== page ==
I have worked with these substances for eight years, with myself and with others. I have seen much healing, I have seen many insights that have changed peoples’ lives for the better, I have seen many challenge their fears and overcome obstacles within. For that reason, I have begun to study social work. It is my goal to one day work with legal psychedelic therapy.

But back to Tommy Lindh at the police in Värmland, who today wrote about LSD on the police Facebook page. The post has created some stir, because it’s obvious that the person who wrote it is very ignorant. In it Tommy Lindh writes about internet drugs which claims victims and says that they have discovered LSD which is an “extremely strong drug which in its dangerousness is clearly comparable to heroin.” In an article in the Swedish tabloid Expressen he continues to confuse LSD with research chemicals and says that the young people have died.

I happen to know much more about LSD than Tommy Lindh at the police in Värmland, so I would briefly like to give you a few facts:
∙ It is basically impossible to die of LSD. You need to take more than 1,000 times the dose to stand the slightest risk. No one has ever taken that much LSD.
∙ To risk death with heroin one need to take 5 times the dose and to risk dying from alcohol poisoning one needs to take 10 times the dose. The latter is equivalent to a fourteen year old drinking a full bottle of liquor in 15 minutes.
∙ LSD has with extreme success been used to relieve and cure such things as substance abuse, post traumatic stress, depression, death anxiety, and empathy disorders.
∙ LSD was early on used to treat alcoholics and had much better results than the 12-step program has ever had. Actually one AA’s founder, Bill Wilson, wanted LSD to be step 1 in AA treatment.
∙ Many who use LSD and other psychedelics do it with a spiritual purpose. Psychedelics have been used for more than 6000 years by witches, shamans and medicine men to cure people and to get in contact with the spirit world.

It makes me both sad and upset to see ignorant people like Tommy Lindh at the police in Värmland speak in that manner about healing substances that can help so many people, in a time when more people than ever need the help. It irritates me that people like him are allowed to express their ignorance unchallenged in the media.

But I am not waging a war against Tommy. I think it is a pity that his knowledge is so limited. I think it is a shame that so many in the police, the prison service and in other social sectors are so profoundly ignorant to things that could save so many lives.

There are few who dare to speak as openly as I do about these things, because they fear social reprisals. To be able to take this discussion I stay completely drug-free and have done so for more than a year.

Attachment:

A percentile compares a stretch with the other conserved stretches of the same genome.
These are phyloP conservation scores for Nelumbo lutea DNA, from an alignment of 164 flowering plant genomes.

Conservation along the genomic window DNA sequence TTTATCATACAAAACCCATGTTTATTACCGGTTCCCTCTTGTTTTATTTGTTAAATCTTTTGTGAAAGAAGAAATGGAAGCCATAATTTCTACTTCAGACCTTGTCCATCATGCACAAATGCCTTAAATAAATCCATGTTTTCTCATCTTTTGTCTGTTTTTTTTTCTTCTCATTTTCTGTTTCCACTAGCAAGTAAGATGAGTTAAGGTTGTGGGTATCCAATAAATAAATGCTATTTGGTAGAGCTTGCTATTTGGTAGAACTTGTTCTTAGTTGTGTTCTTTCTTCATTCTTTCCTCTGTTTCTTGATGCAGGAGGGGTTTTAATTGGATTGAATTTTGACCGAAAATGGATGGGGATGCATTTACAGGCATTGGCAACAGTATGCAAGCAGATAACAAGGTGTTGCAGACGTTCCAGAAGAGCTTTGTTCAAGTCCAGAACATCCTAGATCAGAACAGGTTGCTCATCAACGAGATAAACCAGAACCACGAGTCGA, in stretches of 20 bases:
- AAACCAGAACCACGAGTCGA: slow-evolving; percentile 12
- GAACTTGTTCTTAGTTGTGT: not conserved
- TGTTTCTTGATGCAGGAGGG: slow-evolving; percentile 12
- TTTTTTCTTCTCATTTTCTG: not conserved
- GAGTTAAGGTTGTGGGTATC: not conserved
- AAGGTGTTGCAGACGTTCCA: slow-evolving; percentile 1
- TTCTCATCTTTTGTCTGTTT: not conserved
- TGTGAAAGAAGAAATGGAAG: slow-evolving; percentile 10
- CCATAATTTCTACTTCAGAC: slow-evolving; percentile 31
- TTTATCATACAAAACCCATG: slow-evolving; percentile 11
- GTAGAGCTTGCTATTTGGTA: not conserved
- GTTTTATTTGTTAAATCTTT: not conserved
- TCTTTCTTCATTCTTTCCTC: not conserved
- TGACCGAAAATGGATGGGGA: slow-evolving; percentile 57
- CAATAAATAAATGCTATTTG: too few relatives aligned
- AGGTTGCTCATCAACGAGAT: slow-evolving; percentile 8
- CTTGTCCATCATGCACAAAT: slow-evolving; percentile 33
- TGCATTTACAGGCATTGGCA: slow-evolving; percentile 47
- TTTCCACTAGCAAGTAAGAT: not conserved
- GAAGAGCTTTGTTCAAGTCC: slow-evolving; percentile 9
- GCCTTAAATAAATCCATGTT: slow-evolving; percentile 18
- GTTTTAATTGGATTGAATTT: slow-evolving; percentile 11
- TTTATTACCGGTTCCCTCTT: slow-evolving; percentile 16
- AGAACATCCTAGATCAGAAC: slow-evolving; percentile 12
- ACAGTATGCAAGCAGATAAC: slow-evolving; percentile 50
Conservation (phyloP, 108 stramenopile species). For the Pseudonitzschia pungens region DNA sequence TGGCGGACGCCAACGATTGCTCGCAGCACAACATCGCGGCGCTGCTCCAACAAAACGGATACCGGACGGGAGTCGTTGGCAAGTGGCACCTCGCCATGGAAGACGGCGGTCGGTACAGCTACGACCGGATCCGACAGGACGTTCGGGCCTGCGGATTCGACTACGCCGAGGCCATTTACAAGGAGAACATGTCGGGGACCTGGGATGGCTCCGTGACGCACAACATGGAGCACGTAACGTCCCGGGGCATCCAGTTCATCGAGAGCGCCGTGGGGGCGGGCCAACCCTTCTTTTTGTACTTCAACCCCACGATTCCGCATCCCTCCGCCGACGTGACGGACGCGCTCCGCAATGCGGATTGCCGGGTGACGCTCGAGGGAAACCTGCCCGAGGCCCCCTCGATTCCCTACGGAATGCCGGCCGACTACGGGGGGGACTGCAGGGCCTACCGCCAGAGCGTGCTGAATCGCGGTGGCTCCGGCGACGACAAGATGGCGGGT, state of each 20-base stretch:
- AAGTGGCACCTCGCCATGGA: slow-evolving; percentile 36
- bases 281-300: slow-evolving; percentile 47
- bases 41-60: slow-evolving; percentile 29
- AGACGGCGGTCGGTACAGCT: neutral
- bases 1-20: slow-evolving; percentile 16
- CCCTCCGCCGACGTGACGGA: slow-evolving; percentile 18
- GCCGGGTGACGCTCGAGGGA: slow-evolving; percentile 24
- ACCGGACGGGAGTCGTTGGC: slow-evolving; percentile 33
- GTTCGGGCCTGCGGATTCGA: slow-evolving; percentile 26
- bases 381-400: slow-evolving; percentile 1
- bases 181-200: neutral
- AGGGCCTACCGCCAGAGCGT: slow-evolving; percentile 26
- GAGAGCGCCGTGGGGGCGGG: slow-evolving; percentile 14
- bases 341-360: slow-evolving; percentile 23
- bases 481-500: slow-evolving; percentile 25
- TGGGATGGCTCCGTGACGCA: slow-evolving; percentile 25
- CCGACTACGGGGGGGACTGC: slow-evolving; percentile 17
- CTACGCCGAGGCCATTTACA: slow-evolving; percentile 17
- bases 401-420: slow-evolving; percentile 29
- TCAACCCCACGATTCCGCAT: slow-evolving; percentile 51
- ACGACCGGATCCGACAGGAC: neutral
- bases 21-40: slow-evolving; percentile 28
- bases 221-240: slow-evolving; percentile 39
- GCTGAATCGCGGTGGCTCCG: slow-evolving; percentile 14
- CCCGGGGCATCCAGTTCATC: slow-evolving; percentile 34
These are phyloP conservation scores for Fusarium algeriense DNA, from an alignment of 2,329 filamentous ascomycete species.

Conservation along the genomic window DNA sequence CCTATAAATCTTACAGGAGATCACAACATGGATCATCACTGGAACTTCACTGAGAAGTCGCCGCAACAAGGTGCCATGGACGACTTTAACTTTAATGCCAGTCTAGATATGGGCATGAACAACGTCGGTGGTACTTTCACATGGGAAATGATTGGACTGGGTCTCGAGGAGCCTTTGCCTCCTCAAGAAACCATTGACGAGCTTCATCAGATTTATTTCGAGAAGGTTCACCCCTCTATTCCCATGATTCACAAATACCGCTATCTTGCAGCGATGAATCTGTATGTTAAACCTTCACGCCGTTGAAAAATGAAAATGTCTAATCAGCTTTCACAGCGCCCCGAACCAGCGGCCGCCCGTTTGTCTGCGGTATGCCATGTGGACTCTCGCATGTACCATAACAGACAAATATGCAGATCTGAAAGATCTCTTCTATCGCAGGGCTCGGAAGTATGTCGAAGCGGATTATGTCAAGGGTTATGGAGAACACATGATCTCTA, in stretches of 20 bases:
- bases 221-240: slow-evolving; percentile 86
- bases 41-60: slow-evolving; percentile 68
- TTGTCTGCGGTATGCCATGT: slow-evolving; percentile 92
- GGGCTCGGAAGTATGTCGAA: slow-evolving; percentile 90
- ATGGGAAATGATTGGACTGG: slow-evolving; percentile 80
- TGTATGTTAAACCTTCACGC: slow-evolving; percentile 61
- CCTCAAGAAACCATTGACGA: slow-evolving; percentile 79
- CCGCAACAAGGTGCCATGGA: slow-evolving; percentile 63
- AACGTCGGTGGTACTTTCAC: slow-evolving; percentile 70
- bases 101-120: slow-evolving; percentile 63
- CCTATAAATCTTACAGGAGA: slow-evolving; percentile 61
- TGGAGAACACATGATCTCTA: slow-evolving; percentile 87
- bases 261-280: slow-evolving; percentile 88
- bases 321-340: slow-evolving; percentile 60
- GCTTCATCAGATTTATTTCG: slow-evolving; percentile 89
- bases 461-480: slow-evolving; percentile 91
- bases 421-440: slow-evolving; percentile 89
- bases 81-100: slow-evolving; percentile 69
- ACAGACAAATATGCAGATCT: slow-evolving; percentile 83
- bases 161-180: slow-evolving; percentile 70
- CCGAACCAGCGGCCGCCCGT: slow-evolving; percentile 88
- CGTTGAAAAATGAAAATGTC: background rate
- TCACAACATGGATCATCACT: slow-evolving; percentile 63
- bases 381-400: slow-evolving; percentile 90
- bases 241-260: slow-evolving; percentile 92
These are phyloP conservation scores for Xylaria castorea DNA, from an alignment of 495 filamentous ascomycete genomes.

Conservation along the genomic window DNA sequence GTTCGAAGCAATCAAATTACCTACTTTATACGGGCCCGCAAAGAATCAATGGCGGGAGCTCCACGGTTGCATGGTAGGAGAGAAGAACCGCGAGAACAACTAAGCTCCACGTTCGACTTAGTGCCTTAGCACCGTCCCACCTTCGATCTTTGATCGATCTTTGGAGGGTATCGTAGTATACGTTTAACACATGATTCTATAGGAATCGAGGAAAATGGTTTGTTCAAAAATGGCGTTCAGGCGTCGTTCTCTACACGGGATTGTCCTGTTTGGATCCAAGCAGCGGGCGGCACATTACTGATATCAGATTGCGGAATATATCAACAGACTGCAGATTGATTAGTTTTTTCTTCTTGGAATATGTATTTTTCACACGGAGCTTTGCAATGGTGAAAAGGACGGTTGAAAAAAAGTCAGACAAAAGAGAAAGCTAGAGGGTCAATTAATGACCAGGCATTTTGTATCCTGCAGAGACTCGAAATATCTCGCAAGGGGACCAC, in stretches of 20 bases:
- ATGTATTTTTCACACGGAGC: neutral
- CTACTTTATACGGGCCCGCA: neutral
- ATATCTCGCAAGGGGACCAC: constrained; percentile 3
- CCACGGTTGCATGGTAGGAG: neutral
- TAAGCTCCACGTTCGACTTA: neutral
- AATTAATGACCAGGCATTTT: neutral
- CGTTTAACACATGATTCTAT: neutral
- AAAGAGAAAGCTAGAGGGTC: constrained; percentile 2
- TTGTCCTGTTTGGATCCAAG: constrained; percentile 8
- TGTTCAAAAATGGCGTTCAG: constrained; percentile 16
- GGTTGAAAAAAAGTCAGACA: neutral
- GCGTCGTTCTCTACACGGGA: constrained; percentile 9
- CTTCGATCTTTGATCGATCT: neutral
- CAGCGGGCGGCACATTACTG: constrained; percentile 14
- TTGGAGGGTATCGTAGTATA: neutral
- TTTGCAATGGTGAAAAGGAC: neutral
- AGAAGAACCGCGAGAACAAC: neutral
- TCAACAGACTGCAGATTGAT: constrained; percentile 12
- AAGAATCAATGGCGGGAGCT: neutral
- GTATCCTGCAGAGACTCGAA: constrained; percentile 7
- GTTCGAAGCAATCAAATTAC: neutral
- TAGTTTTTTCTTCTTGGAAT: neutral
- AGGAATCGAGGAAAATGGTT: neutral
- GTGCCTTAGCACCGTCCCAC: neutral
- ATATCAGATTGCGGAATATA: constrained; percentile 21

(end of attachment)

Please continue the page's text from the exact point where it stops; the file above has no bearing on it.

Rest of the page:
If the police in Värmland want to have a better understanding of psychedelics, they are most welcome to hire me as a speaker.

Sincerely

Daniel Wilby

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For ever grateful

My first LSD trip pretty much cured my alcoholism. The second and third put me well on my way to working through my four year long depression. I was utterly astounded by the miraculous effects, so of course I had to google it.

A few clicks and I had, among other things, learnt that:
* LSD had, before being criminalized, been used with fantastic results to cure addiction problems, such as alcoholism, where it often took only one trip to cure the person.
* One of the founders of AA was a strong advocate of LSD and was actually well on his way to start a program to distribute it throughout AA.
* LSD had a far greater success rate in curing alcoholism, than the AA 12 step program has ever had.
* LSD has also been used with great success to cure depression.
* Albert Hofmann’s 100th birthday was right around the corner and he was alive and kicking.
* In his honour there was a LSD conference being arranged in Basel, Switzerland, and everyone who was somebody in the psychedelic community would be there, along with the guest of honour, Albert Hofmann himself.

Albert Hofmann at the LSD symposium in Basel 2006. Photo: Daniel Wilby
Albert Hofmann at the LSD symposium in Basel 2006. Photo: Daniel Wilby

I had to go.

I was flat broke, but there are moments in life that are just too important to miss. This was one of them. I was probably the most inexperienced of the whole crowd, having taken LSD four or five times by then. The lectures were absolutely amazing and confirmed scientifically the effects and experiences that I was trying to describe to friends and family.

On the final night, after having listened to Albert Hofmann tell about his first experience, there was a wonderful party on a boat. It was full of psychedelic explorers, psychonauts of all generations. There were academics and hippies mixed up with ravers and artists. And of course the best LSD I have ever encountered.

I had never been to a rave before. My first encounter was on two drops of LSD and I couldn’t believe what I was seeing. Everyone on the dance floor was dancing in the same direction and they were rediscovering and reinventing what dance, body language and social interaction was. It was as if they had taken out social programming A, and were busy programming social programming B. People were friendly and caring, not at all the type of interaction that I was used to from night clubs.

I had no idea that this was what the ravers were up to.
– I have to find these raves, I told myself. They seem to have LSD.
They sure did, I soon found out. They sure did.

Hofmann on his bicycle.

Today is the 19th of April. It is Bicycle day. Today it is 71 years ago (1943) that Albert Hofmann first took his first intentional LSD trip to try to determine the effects of the peculiar substance that he had synthesized, while looking for a migraine cure. He took 250 micrograms, which he thought would be a threshold dose. It turned out that LSD was really potent. A threshold dose is approximately 20 micrograms. 250 micrograms is a powerful trip and feeling uneasy Hofmann early on decided to go home. Due to war time restrictions he took his bike and it was under that bike trip that the LSD really came to full effect.

Thank you, Albert Hofmann, for this truly miraculous substance. Thank you LSD for saving my life. In honour of you I have named my son Albert. I am forever grateful.